Deirdre Klein Ochipinti – Enterprising Woman April 2020

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Now, Deirdre KLEIN Ochipinti turns her world upside down on purpose as a show of strength and self determination at her regular workouts. But it wasn’t very long ago that she felt her world was spinning out of control.

After five years of unsuccessful fertility treatments, which left her and husband Joe in deep debt, Deirdre says the financial, mental and emotional strain was overwhelming. “I never imagined adoption would be my path, but we felt called to follow this option and trust that God has a plan.” And there were more challenges to face upon the birth of their son. 

“Alec was born at 29 weeks making everything that much harder,” she recalls with emotion. Deirdre had recently resigned from her job and was therefore able to care for him in the hospital eight hours a day for seven weeks. After successfully nursing him to health, the new mom’s next mission was addressing his emotional health. “The advice I got was to talk about being adopted from the start, but when I looked for a light-hearted book to help him learn how special he was, I couldn’t find any. That’s what inspired me to write one myself. I wanted hopeful parents to know that it’s possible to turn heartache into the most magnificent thing that’s ever happened to them. The minute that baby is born, there’s no concern about whether the child is bio or not. There’s just overwhelming love. Adoptive parents also fear their children will mistakenly feel given-away or different. It’s my mission to help them overcome that fear.”

In Alec, Deirdre had the inspiration she needed to write; however, she had no idea how difficult it would be to get her heartwarming message into print.  “I was a good writer and earned a degree in business and computer science – how hard could writing a children’s book be?”


Over the next nine years, Deirdre submitted her story to hundreds of publishers. She joined the Society of Children’s Book Writers and Illustrators and traveled to conference after conference for workshops, meetings with editors and advice. “One big city editor told me that not only would she not publish my book, but that no one else would ever publish it either. I was totally demoralized. There was frustration, tears, and I even quit trying for about a year. Looking back, I’m mad for letting one person affect me so much, but I picked myself up, determined to succeed.”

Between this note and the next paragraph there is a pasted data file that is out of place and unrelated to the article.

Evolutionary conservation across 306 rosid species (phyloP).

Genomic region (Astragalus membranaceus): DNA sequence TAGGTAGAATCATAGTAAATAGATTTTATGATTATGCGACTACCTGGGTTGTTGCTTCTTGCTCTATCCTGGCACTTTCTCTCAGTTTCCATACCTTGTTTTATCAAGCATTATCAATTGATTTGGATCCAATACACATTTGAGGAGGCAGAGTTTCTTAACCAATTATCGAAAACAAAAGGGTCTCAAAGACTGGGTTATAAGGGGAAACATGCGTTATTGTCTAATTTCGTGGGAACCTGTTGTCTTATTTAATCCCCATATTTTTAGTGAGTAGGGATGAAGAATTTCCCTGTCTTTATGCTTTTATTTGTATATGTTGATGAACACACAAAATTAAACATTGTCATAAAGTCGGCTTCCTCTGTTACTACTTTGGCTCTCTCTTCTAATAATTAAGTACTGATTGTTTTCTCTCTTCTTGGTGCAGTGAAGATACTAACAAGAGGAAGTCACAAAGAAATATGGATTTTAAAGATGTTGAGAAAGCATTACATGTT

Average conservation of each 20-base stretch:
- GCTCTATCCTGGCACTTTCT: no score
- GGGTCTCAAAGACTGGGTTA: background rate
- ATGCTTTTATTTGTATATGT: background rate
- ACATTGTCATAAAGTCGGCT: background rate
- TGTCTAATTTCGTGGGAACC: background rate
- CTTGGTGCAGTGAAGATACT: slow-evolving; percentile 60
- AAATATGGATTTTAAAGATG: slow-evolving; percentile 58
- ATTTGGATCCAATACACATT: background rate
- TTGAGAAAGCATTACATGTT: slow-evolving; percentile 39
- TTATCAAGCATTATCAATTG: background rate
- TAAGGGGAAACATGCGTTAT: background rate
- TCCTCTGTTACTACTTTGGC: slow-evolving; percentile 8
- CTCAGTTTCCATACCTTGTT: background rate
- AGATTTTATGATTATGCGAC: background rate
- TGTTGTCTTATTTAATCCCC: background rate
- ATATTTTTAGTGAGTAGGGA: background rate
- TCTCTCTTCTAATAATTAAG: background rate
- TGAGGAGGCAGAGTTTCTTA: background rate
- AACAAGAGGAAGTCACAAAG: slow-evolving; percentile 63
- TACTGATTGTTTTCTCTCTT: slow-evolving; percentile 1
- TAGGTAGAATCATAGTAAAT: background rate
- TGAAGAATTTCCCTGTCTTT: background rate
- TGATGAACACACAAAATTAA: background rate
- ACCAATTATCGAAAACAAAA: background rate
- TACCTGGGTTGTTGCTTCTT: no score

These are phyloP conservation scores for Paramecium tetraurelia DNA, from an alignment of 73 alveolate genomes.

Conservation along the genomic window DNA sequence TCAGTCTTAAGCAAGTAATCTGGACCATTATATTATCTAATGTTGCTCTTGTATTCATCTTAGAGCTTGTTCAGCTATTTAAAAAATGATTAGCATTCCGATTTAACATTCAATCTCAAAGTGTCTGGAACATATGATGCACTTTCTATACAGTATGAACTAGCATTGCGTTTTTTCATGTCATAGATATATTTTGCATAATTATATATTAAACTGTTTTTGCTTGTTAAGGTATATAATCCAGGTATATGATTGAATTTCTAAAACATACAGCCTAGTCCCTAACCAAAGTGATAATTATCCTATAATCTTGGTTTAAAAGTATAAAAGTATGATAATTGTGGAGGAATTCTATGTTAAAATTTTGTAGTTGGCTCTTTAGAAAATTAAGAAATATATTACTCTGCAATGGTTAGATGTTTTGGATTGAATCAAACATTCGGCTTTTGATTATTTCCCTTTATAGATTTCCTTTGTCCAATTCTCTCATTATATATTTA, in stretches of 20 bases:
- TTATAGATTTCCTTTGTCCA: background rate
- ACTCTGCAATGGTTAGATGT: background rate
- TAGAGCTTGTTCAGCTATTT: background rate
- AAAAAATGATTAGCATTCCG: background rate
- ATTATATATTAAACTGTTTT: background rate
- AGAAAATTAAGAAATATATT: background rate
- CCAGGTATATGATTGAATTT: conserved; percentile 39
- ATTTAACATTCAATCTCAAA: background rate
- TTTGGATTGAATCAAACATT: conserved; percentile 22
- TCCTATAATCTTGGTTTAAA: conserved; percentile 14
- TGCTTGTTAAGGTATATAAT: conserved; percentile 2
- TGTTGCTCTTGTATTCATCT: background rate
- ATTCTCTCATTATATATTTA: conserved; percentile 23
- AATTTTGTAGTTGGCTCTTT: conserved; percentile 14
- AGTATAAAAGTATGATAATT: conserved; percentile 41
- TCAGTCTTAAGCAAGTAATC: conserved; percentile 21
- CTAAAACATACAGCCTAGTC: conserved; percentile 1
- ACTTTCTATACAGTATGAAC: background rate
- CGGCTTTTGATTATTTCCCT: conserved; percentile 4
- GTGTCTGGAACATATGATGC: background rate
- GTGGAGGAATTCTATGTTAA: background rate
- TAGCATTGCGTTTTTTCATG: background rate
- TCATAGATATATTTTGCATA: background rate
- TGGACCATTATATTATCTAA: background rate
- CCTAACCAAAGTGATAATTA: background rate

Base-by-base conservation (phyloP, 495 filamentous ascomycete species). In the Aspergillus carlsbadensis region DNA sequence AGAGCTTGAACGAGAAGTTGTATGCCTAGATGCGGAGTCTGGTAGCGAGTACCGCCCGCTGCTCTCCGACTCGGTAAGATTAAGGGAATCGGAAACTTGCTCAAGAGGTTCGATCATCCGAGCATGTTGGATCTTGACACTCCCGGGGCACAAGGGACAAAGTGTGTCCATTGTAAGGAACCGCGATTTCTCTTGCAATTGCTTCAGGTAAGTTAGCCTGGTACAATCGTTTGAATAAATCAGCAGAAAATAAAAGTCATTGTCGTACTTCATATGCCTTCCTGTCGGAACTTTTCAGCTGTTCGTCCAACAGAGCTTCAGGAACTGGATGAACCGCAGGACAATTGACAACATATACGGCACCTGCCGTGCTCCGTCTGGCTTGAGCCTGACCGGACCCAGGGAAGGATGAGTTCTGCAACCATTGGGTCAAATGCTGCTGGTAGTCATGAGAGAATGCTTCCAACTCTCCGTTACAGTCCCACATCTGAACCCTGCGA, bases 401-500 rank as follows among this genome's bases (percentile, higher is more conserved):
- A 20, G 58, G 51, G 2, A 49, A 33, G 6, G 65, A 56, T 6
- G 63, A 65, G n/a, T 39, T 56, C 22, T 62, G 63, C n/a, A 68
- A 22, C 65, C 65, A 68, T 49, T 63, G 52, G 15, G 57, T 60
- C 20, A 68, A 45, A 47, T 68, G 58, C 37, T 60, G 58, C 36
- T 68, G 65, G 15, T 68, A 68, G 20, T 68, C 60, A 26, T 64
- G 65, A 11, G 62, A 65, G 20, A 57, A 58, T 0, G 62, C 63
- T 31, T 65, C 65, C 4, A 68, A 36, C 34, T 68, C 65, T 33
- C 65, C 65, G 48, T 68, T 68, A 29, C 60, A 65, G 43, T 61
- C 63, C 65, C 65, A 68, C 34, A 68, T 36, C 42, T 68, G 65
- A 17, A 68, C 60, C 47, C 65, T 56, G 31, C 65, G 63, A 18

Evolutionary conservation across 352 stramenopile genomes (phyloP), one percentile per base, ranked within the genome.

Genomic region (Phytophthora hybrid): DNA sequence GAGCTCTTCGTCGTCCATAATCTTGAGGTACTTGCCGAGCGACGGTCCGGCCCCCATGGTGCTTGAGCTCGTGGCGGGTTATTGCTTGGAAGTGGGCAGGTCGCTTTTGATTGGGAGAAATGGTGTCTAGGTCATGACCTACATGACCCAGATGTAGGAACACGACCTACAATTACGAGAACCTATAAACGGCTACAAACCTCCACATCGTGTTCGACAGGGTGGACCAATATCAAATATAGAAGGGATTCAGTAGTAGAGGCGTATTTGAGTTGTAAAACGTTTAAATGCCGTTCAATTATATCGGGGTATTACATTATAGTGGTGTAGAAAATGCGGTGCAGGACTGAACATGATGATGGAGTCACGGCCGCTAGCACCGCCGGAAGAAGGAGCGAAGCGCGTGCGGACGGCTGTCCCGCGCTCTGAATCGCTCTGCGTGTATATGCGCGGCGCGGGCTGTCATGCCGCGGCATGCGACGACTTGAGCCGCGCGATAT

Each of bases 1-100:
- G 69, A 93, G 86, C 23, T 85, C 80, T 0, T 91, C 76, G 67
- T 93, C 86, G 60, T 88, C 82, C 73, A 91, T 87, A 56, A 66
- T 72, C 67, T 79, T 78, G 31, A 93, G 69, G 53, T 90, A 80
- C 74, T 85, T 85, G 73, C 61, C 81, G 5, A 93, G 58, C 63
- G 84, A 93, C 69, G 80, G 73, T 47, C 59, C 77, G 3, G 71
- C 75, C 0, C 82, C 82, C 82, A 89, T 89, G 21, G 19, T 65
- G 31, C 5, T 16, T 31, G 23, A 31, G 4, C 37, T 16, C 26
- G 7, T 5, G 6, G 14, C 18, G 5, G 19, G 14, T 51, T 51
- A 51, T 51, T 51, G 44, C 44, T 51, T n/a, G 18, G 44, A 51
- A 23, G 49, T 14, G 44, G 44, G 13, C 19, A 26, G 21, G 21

Finally, on November 1, 2019, after years of countless rejections, many re-writes and the refusal to quit, “Super Alec’s Very Super Day” was picked up by KiCam Publishing. With Alec now 11 and a big brother to adopted sister Kate, the premise of the story had matured along with the Ochipinti family. “I got the superhero idea from Alec’s fight to survive during his first few weeks of life. I wanted to tie in that Superman was also adopted, but was advised I couldn’t use any direct association for legal reasons.” The book’s final version has Alec heroically setting up his new sister’s nursery with the help of his dog. “So, already I have to think about another book because Kate’s now asking to be the superstar of the next one,” laughs the now fit and confident mother of two.

With the stress of rejections and hurdles, Deirdre credits husband Joe with unwavering support and financial backing. She also credits her trainer, Mike Linstead, for taking her through the home stretch. “Mike teaches that physical health contributes directly to mental health in terms of creativity and perseverance. Getting in shape helped me to avoid burn out and reach the next level to meet my goals. He’s so positive and always has a new way to look at any problem. His passion for helping people is inspiring. He led me through a physical transformation where at 49, I feel better than ever. I want to pass on his example of how physical health and success feed off each other.”

Deirdre says the day her accomplishment really set in was when she and Alec brought 50 published books to his 5th grade class at Mary Queen of Peace. The year before, Alec’s class analyzed the story – then just words printed on white paper – for an English assignment. They identified the main character, the plot, and offered thoughts on what they would change. “I got great feedback from the kids and promised that when, not if, it got published, I’d be back. We brought the bound and illustrated books that I had signed, and I made a little speech. When I finished, they all jumped up and ran to Alec to get his autograph too. That… that was a magical day.” 

Her goal now is to expand her outreach to touch as many lives as she can. “November is National Adoption Month and I’m working with a national book retailer to establish a display table for adoption awareness.             I want this book and others to help adoptive parents and kids to feel as happy and fulfilled as our family.”

To contact Deirdre Klein Ochipinti, email [email protected] or visit deirdrekleinochipinti.com.



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